There was a minor flap recently when the Vatican directory, Annuario Pontifico, was released with a new layout for the pages on Pope Francis. In previous years, the papal name was followed by the title, Bishop of Rome, and then a series of other titles, of which the most prominent was “Vicar of Jesus Christ”. This year, that title was relegated to a list of “historical titles”. It was an example of what I have taken to calling “imbergoglios”, where seemingly routine matters – like the annual Vatican directory – spark controversy. Cardinal Gerhard Müeller went so far as to call it “theological barbarism”.
The new Annuario layout lists “Jorge Bergoglio” and his dates above “Vicar of Christ”. It is, however, an interesting question, one that has been rapidly changing in recent pontificates: what is the relationship between the office of supreme pontiff and the man who holds it?
The late Cardinal Francis George of Chicago put it bluntly early in this pontificate: “Jorge Bergoglio is dead. Pope Francis lives.” It echoed the supposed advice given to the new queen by her grandmother, the dowager Queen Mary in 1952: Elizabeth Windsor is to be mourned, Elizabeth Regina now lives.
Yet given the celebrations on May 18 for Karol Wojtyła’s 100th birthday, it is not quite so clear that Jorge dies when he becomes Peter. It was not so for Karol and Joseph. Indeed, the fact that the anniversary of Wojtyła’s birth was so widely marked signals the growing importance of the man who holds the office.
It is impossible to understand John Paul as pope without knowing the young Karol in the resistance underground during Nazi occupation, or Archbishop Wojtyła employing mass religious gatherings as a form of cultural battle with the communist regime. Indeed, the election of John Paul meant a “see” change for the bishop of Rome, no matter how he is styled in the Annuario.
A subtle but important change under John Paul was the dropping of the pontifical “we” in favour of the singular “I” in papal addresses. John Paul also changed the routine of the papal household, having a daily parade of visitors to the apostolic palace and guests at the pontifical table, a style more suited to his personality than the traditions of the office. When Pope Francis declined to live in either of the official papal residences it was an extreme application of that thinking.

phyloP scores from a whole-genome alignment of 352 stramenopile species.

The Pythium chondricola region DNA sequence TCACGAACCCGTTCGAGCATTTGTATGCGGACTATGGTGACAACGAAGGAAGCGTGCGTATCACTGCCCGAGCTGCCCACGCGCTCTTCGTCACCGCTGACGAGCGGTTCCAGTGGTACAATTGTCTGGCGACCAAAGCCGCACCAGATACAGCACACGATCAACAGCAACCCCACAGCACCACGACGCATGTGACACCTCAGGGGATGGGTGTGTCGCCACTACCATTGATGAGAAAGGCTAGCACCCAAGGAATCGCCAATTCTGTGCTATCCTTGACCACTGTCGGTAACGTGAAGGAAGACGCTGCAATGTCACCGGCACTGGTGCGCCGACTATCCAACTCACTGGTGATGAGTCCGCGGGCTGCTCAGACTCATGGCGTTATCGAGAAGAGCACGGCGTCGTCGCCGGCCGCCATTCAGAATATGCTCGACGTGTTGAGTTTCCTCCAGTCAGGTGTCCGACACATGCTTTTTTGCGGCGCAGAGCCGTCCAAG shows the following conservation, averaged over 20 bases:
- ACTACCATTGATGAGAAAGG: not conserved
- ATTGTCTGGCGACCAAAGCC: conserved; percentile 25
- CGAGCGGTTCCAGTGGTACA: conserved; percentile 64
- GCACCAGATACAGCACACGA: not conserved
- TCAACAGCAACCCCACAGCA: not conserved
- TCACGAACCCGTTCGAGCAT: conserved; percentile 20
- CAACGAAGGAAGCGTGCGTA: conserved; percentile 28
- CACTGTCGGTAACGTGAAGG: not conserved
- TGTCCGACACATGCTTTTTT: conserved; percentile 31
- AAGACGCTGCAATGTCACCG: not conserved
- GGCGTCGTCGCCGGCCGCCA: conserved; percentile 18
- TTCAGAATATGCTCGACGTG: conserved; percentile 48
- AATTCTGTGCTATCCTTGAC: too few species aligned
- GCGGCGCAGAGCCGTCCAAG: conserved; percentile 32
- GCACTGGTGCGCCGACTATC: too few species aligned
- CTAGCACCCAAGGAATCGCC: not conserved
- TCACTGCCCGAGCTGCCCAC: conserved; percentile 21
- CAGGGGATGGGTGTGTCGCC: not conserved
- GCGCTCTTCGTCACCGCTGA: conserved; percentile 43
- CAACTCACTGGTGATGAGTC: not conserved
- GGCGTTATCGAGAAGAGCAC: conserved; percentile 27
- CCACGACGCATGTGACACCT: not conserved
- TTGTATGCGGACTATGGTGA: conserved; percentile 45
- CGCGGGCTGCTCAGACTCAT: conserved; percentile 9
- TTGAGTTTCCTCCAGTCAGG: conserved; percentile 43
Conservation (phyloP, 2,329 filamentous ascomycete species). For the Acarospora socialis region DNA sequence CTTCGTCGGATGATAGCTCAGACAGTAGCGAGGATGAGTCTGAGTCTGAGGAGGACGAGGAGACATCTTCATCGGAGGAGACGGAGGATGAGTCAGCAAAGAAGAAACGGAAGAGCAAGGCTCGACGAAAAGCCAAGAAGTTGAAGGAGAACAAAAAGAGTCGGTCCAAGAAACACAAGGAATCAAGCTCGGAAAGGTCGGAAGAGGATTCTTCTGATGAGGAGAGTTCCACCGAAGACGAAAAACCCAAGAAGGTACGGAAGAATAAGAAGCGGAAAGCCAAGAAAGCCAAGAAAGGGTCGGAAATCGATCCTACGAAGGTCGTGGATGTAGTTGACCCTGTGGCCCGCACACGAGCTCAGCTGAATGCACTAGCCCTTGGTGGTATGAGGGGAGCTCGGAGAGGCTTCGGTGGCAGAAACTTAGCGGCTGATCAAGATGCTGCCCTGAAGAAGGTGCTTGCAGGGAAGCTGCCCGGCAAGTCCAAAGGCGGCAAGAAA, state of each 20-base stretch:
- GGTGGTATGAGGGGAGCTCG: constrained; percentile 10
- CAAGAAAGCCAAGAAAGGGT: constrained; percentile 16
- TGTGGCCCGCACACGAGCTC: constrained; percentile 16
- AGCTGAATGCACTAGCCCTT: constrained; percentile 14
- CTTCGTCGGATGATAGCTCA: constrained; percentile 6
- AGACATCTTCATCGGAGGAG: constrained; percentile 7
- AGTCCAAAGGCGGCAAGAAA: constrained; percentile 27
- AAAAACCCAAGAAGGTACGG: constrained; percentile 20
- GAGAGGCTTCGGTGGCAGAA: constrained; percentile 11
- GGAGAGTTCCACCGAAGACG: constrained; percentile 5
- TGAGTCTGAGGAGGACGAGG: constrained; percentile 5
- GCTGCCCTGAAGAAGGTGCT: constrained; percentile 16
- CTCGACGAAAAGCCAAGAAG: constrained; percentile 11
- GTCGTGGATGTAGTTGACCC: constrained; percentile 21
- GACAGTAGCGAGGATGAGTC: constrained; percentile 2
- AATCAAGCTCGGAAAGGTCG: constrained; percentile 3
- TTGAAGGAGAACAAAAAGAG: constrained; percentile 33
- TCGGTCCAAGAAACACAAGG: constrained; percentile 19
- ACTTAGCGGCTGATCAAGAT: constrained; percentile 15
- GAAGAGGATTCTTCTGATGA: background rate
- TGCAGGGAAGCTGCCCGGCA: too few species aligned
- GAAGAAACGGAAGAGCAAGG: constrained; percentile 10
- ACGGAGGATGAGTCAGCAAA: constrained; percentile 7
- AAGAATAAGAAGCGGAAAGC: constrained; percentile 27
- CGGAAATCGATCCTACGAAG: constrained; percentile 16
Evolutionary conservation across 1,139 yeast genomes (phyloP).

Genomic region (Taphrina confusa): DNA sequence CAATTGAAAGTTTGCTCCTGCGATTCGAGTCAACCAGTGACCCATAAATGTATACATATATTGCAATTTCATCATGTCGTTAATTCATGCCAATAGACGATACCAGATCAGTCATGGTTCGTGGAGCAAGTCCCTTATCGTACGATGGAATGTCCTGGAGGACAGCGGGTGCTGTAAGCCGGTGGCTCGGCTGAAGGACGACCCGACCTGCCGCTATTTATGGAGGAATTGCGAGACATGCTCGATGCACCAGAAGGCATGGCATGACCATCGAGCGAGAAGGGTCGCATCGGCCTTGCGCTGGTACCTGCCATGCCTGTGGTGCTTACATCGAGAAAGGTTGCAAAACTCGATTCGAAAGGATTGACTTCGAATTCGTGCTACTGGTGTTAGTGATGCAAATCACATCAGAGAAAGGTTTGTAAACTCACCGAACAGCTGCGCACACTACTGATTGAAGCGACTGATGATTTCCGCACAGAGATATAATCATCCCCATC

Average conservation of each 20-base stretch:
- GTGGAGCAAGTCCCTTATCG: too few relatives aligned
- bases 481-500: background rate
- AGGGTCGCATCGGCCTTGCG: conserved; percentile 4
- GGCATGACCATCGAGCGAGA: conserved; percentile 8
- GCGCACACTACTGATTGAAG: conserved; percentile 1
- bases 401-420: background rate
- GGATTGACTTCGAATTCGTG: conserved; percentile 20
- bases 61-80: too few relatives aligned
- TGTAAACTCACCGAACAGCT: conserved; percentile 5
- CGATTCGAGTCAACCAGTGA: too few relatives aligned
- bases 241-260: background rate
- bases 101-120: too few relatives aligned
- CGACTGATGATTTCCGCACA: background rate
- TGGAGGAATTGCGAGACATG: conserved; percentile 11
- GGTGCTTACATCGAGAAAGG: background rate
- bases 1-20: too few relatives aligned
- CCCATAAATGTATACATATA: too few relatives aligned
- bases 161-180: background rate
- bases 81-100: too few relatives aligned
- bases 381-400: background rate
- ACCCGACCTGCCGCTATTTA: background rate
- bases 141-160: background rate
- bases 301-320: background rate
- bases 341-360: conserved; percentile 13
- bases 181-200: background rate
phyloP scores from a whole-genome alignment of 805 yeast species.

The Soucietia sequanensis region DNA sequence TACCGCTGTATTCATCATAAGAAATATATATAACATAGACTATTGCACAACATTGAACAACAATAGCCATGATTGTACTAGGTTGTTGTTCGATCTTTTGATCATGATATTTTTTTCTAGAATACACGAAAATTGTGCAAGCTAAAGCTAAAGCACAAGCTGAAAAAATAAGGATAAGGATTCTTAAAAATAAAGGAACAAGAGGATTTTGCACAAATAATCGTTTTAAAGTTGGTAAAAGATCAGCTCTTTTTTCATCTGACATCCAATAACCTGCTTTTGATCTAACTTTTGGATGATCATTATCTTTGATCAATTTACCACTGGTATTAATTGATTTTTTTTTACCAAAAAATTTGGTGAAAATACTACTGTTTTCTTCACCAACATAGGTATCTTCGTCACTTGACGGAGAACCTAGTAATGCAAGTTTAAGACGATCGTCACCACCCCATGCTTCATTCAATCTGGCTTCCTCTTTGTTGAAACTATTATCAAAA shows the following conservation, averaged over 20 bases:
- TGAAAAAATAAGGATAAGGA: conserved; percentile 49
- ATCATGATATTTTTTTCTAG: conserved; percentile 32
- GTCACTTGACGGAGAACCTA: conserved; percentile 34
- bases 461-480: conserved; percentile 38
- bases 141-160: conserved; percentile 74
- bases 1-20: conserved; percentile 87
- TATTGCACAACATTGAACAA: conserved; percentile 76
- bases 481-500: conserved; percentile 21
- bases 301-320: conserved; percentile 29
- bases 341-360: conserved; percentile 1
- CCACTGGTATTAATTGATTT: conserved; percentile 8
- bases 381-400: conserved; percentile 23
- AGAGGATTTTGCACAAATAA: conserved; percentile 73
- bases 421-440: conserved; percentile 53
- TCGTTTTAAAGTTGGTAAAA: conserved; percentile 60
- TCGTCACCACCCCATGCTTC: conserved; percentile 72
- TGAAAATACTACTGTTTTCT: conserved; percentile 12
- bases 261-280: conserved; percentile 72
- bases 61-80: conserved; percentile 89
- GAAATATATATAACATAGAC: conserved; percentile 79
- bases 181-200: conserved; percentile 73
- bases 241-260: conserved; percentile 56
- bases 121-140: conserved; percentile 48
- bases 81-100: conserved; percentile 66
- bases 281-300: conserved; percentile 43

John Paul did not simply draw upon the Wojtyła pastoral biography for his pontifical initiatives, such as World Youth Day and global pilgrimages. As time progressed he permitted Wojtyła the man to come to the forefront. In the 1991 encyclical Centesimus Annus he offered his account of the defeat of communism as a personal analysis, not magisterial teaching, surely a first for an encyclical. In 1994, with Crossing the Threshold of Hope, he answered personal questions put to him by a journalist – How do you pray? – and expanded in a personal capacity upon a wide range of matters. In 1996, he published a personal memoir as pope, the story of his priestly vocation, Gift and Mystery. Other personal books would follow, including a set of poems, Roman Triptych.
His nine trips to Poland were both apostolic pilgrimages and personal visits. His trip to Auschwitz in 1979 could be understood not only as the visit of the Vicar of Christ to the “Golgotha of the modern world”, but that of the former archbishop of Kraków to the territory of his own diocese.
The increasing importance of the man inside the office continued with Benedict XVI. If the nationality of the pope at Auschwitz could not be ignored, then nor could it be so when a German pope came. There Benedict spoke about the “criminal” Nazi regime of his youth; later, in 2010 in Birmingham, he would give thanks as a German for the Nazi defeat in the Battle of Britain.
Cardinal Joseph Ratzinger had insisted during his long tenure as prefect of the Congregation for the Doctrine of the Faith on the right to publish and comment in a personal capacity. He did three very substantial interview books, wrote a memoir and published a book on the liturgy engaging the post-conciliar controversies head on. As pope, he continued in this novel fashion, publishing his trilogy of biblical theology, Jesus of Nazareth, explicitly as a personal work, inviting other scholars to engage and even disagree with him. It was masterfully magisterial in the analogous sense, but certainly not the papal magisterium. It was published under the dual name of Joseph Ratzinger –Benedict XVI.
Pope Francis has made the papal interview his principal means of communicating with the faithful. There have been more than dozen books already, including the mammoth 2017 Politics and Society, published in French. As a political matter with theological implications, Pope Francis chose to renew his Argentinian passport as Jorge Bergoglio after his election, inviting officials of the Argentinian state to take his fingerprints in the Vatican, surely an utter novelty. Pope Pius XI, who created the Vatican City State precisely to ensure that the pope was not subject to any civil power, could not have imagined the day.
The changes in the Annuario are peculiar and, without a proper explanation of the reasoning, likely to confound. But they have their own background, and fit into a now longstanding trend.
Fr Raymond J de Souza is founding editor of convivium.ca